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7 Things You Should Never Pay for With Cash

Updated: Mar 28

By Jennifer Taylor March 22, 2022

Some people charge everything to a credit card to rack up rewards points, but that isn’t your style. When possible, you prefer to pay with cash. Maybe you’ve ditched the plastic as a way to curb overspending, avoid credit card fraud or simply because you prefer to shop off the grid. However, despite the many good reasons to pay with cash, it isn’t always the best choice.


See: 6 Top Tips for How To Turn $1,000 Into $10,000Learn: 19 Effective Ways To Tackle Your Budget


Not sure what types of purchases warrant leaving the cash in your wallet? Here’s a look at seven common payments that should always be made with a different form other than cash.


Rent

Writing a check can be a hassle, so if you don’t have the option to pay your rent online, you might opt for cash. However, William Capece, CFP, director of business development at the JS Benefits Group, said doing so is unwise, because it leaves you without a paper trail.

“Too often we hear stories of landlords who evict tenants over unpaid rent, while the tenant swears to have paid,” he said. “Cash leaves no paper trail and thus no proof.” On the flip side, he said landlords should also never accept cash payments for the same reason. “This should be outlined in the renter agreement,” he said.


Home Maintenance and Updates

If you own your home, you likely spend at least some money on upkeep each year. Capece said it’s important to have a paper trail for these expenses, so you don’t forget about them when it’s time to do your taxes. “Those expenses could be added to the cost basis of the home or as a write-off against income,” he said. He recommended consulting with a tax professional for specifics on your unique situation.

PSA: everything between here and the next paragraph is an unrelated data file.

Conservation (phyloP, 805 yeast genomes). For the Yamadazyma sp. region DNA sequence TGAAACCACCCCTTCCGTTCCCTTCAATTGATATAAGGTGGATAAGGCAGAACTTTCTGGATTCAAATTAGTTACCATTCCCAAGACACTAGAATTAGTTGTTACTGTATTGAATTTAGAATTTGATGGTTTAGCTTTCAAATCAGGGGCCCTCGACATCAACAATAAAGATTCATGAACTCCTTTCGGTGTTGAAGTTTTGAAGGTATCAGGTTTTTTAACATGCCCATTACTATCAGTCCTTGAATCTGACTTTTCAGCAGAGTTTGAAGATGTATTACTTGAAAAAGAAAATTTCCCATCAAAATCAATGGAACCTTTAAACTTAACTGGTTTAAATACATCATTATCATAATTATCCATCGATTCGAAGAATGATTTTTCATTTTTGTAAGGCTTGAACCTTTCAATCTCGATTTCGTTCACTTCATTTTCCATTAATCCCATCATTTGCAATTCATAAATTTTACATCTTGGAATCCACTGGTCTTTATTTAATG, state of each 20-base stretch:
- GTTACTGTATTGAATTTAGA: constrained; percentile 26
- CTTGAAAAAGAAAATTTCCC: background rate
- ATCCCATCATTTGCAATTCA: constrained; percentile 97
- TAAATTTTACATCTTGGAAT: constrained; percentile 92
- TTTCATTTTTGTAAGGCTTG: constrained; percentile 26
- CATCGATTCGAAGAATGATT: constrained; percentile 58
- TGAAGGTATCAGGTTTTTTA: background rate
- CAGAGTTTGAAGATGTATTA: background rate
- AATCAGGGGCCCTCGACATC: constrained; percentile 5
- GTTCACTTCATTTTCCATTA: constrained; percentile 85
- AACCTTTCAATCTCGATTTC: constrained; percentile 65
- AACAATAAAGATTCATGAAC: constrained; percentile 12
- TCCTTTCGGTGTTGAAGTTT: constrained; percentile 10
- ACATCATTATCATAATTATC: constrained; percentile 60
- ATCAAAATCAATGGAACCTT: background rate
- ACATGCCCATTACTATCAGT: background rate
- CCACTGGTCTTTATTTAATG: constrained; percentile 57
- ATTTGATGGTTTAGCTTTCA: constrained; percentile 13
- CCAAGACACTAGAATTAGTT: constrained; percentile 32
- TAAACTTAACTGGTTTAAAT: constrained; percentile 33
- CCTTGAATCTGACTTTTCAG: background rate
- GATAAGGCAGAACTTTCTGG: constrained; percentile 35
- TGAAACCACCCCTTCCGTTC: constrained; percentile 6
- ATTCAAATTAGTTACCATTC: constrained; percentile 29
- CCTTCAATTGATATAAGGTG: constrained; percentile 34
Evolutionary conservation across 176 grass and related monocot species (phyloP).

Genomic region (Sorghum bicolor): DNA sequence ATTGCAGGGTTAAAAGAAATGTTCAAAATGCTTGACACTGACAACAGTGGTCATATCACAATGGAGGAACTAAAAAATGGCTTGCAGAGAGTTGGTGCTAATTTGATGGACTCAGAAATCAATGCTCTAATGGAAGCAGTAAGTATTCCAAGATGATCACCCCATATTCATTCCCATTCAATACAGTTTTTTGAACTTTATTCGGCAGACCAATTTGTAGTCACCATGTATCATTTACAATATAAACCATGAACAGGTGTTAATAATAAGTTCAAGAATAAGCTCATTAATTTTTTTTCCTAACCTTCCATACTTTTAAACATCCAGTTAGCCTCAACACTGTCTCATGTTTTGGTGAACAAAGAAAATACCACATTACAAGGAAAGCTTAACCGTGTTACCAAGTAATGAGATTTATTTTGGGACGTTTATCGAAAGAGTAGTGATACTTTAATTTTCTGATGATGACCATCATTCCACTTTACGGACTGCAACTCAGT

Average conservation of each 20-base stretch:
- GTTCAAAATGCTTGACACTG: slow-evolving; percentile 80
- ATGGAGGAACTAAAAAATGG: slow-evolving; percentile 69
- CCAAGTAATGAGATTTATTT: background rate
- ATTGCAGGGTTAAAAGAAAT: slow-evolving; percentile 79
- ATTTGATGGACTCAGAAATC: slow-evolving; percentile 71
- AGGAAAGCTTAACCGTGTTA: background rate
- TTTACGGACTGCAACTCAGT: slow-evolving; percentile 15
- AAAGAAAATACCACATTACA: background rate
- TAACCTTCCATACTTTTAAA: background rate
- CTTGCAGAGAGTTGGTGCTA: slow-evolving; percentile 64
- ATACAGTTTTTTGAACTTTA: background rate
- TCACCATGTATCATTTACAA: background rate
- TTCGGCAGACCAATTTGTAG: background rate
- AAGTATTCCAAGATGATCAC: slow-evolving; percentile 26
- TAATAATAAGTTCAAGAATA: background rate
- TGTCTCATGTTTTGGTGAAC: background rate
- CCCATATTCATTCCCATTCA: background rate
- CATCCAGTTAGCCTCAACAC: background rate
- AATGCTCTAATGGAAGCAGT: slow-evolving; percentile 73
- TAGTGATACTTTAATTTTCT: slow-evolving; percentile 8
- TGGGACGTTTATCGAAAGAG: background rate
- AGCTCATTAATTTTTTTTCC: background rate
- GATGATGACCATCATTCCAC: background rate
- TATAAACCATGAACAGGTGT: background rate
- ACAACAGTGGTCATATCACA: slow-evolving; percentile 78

Car

Since interest rates are at historic lows, Capece advised against buying a car with all cash. “Utilizing a car loan helps in many ways,” he said. “Dealers make more money when customers utilize debt, so they are more likely to give you a better deal.”

Beyond that, he said paying for such a large purchase in cash limits your ability to invest. If you can swing it, he recommended financing your car purchase and using the cash as the down payment on a rental property. “Use an appreciating asset to pay for your lifestyle,” he said.


Utilities and Other Recurring Bills

If you’re still dropping cash in the mailbox to pay your monthly bills, it’s time to stop. “Most subscription services require a credit card these days, because they understand one thing — we’re more likely to pay our bills by the due date when the money moves from our accounts automatically,” said Cliff Auerswald, president of All Reverse Mortgage, Inc. “You’ll make your life a lot easier and will never make a late payment again.”

Beyond the ease of automatic payments, he said paying your bills with a credit card will help you earn points or cash back rewards. However, he emphasized the importance of continuing to be hands-on with your money.

“You should still monitor your bills monthly to ensure the charges are correct and pay your credit card down in full before you incur any interest there,” he said.



Home Purchase

In theory, purchasing your home with all cash sounds like an amazing life goal. However, Auerswald advised against it. “First, you’ll get a tax break if you sign for a mortgage, which you’ll miss out on if you pay cash in full,” he said. “But even more importantly, if you make an ample down payment with an excellent mortgage rate, you’ll miss out on bigger returns you could earn if you invested that money elsewhere.”






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